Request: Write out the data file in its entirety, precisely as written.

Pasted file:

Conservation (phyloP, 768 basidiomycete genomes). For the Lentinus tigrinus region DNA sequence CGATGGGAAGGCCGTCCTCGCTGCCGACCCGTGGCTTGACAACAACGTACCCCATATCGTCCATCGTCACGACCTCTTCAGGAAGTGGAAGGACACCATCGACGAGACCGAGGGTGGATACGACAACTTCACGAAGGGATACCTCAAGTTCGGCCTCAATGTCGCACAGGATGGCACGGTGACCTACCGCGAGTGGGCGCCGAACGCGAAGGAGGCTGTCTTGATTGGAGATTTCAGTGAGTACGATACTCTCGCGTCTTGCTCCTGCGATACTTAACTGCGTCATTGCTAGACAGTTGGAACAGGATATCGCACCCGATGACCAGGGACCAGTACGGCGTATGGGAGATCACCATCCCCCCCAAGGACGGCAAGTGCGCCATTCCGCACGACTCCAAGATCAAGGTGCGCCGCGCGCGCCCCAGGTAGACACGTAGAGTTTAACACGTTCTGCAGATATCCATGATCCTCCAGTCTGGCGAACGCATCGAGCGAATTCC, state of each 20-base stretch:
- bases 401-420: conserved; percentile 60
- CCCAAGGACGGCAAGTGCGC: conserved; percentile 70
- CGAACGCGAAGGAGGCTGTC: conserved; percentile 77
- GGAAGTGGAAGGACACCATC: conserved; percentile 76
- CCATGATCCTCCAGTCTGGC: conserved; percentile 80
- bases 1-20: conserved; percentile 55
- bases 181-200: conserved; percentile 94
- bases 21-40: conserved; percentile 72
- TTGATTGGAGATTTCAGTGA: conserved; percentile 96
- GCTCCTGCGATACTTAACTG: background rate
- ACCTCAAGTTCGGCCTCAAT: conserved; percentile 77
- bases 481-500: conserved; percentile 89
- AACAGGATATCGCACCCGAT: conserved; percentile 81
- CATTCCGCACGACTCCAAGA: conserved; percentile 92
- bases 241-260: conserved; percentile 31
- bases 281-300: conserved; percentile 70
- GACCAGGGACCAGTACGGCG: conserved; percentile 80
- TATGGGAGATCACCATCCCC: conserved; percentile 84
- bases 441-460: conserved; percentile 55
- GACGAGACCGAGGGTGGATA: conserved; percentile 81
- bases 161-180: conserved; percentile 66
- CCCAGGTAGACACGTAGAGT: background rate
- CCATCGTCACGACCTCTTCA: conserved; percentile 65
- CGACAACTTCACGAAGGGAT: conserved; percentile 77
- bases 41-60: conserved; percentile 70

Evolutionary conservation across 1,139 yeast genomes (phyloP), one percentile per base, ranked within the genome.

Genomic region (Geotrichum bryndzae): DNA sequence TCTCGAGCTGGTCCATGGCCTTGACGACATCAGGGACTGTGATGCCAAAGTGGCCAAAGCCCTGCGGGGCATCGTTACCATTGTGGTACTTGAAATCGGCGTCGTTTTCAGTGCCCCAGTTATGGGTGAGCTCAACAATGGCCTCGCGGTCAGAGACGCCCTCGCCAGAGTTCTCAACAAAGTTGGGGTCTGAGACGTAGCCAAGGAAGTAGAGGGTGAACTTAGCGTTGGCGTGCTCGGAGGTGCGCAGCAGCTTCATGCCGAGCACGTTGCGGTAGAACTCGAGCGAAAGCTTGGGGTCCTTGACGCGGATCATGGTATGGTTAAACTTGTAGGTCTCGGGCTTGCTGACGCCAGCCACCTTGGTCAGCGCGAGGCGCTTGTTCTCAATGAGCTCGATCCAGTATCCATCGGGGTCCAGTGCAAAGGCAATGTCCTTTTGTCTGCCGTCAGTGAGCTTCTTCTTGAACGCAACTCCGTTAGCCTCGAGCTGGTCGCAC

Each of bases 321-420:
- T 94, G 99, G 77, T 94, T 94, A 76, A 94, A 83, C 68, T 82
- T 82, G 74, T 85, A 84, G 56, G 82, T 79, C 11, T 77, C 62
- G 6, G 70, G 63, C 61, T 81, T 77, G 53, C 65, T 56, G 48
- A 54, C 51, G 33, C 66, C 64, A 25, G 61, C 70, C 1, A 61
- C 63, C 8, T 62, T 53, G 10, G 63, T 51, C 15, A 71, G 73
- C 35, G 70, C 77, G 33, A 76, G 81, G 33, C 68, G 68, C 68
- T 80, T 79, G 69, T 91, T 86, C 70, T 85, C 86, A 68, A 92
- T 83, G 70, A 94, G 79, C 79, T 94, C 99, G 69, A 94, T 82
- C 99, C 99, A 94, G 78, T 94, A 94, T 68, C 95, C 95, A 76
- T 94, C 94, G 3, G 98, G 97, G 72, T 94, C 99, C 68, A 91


Conservation (phyloP, 768 basidiomycete genomes). For the Lentinus tigrinus region DNA sequence CGATGGGAAGGCCGTCCTCGCTGCCGACCCGTGGCTTGACAACAACGTACCCCATATCGTCCATCGTCACGACCTCTTCAGGAAGTGGAAGGACACCATCGACGAGACCGAGGGTGGATACGACAACTTCACGAAGGGATACCTCAAGTTCGGCCTCAATGTCGCACAGGATGGCACGGTGACCTACCGCGAGTGGGCGCCGAACGCGAAGGAGGCTGTCTTGATTGGAGATTTCAGTGAGTACGATACTCTCGCGTCTTGCTCCTGCGATACTTAACTGCGTCATTGCTAGACAGTTGGAACAGGATATCGCACCCGATGACCAGGGACCAGTACGGCGTATGGGAGATCACCATCCCCCCCAAGGACGGCAAGTGCGCCATTCCGCACGACTCCAAGATCAAGGTGCGCCGCGCGCGCCCCAGGTAGACACGTAGAGTTTAACACGTTCTGCAGATATCCATGATCCTCCAGTCTGGCGAACGCATCGAGCGAATTCC, state of each 20-base stretch:
- bases 401-420: conserved; percentile 60
- CCCAAGGACGGCAAGTGCGC: conserved; percentile 70
- CGAACGCGAAGGAGGCTGTC: conserved; percentile 77
- GGAAGTGGAAGGACACCATC: conserved; percentile 76
- CCATGATCCTCCAGTCTGGC: conserved; percentile 80
- bases 1-20: conserved; percentile 55
- bases 181-200: conserved; percentile 94
- bases 21-40: conserved; percentile 72
- TTGATTGGAGATTTCAGTGA: conserved; percentile 96
- GCTCCTGCGATACTTAACTG: background rate
- ACCTCAAGTTCGGCCTCAAT: conserved; percentile 77
- bases 481-500: conserved; percentile 89
- AACAGGATATCGCACCCGAT: conserved; percentile 81
- CATTCCGCACGACTCCAAGA: conserved; percentile 92
- bases 241-260: conserved; percentile 31
- bases 281-300: conserved; percentile 70
- GACCAGGGACCAGTACGGCG: conserved; percentile 80
- TATGGGAGATCACCATCCCC: conserved; percentile 84
- bases 441-460: conserved; percentile 55
- GACGAGACCGAGGGTGGATA: conserved; percentile 81
- bases 161-180: conserved; percentile 66
- CCCAGGTAGACACGTAGAGT: background rate
- CCATCGTCACGACCTCTTCA: conserved; percentile 65
- CGACAACTTCACGAAGGGAT: conserved; percentile 77
- bases 41-60: conserved; percentile 70

Evolutionary conservation across 1,139 yeast genomes (phyloP), one percentile per base, ranked within the genome.

Genomic region (Geotrichum bryndzae): DNA sequence TCTCGAGCTGGTCCATGGCCTTGACGACATCAGGGACTGTGATGCCAAAGTGGCCAAAGCCCTGCGGGGCATCGTTACCATTGTGGTACTTGAAATCGGCGTCGTTTTCAGTGCCCCAGTTATGGGTGAGCTCAACAATGGCCTCGCGGTCAGAGACGCCCTCGCCAGAGTTCTCAACAAAGTTGGGGTCTGAGACGTAGCCAAGGAAGTAGAGGGTGAACTTAGCGTTGGCGTGCTCGGAGGTGCGCAGCAGCTTCATGCCGAGCACGTTGCGGTAGAACTCGAGCGAAAGCTTGGGGTCCTTGACGCGGATCATGGTATGGTTAAACTTGTAGGTCTCGGGCTTGCTGACGCCAGCCACCTTGGTCAGCGCGAGGCGCTTGTTCTCAATGAGCTCGATCCAGTATCCATCGGGGTCCAGTGCAAAGGCAATGTCCTTTTGTCTGCCGTCAGTGAGCTTCTTCTTGAACGCAACTCCGTTAGCCTCGAGCTGGTCGCAC

Each of bases 321-420:
- T 94, G 99, G 77, T 94, T 94, A 76, A 94, A 83, C 68, T 82
- T 82, G 74, T 85, A 84, G 56, G 82, T 79, C 11, T 77, C 62
- G 6, G 70, G 63, C 61, T 81, T 77, G 53, C 65, T 56, G 48
- A 54, C 51, G 33, C 66, C 64, A 25, G 61, C 70, C 1, A 61
- C 63, C 8, T 62, T 53, G 10, G 63, T 51, C 15, A 71, G 73
- C 35, G 70, C 77, G 33, A 76, G 81, G 33, C 68, G 68, C 68
- T 80, T 79, G 69, T 91, T 86, C 70, T 85, C 86, A 68, A 92
- T 83, G 70, A 94, G 79, C 79, T 94, C 99, G 69, A 94, T 82
- C 99, C 99, A 94, G 78, T 94, A 94, T 68, C 95, C 95, A 76
- T 94, C 94, G 3, G 98, G 97, G 72, T 94, C 99, C 68, A 91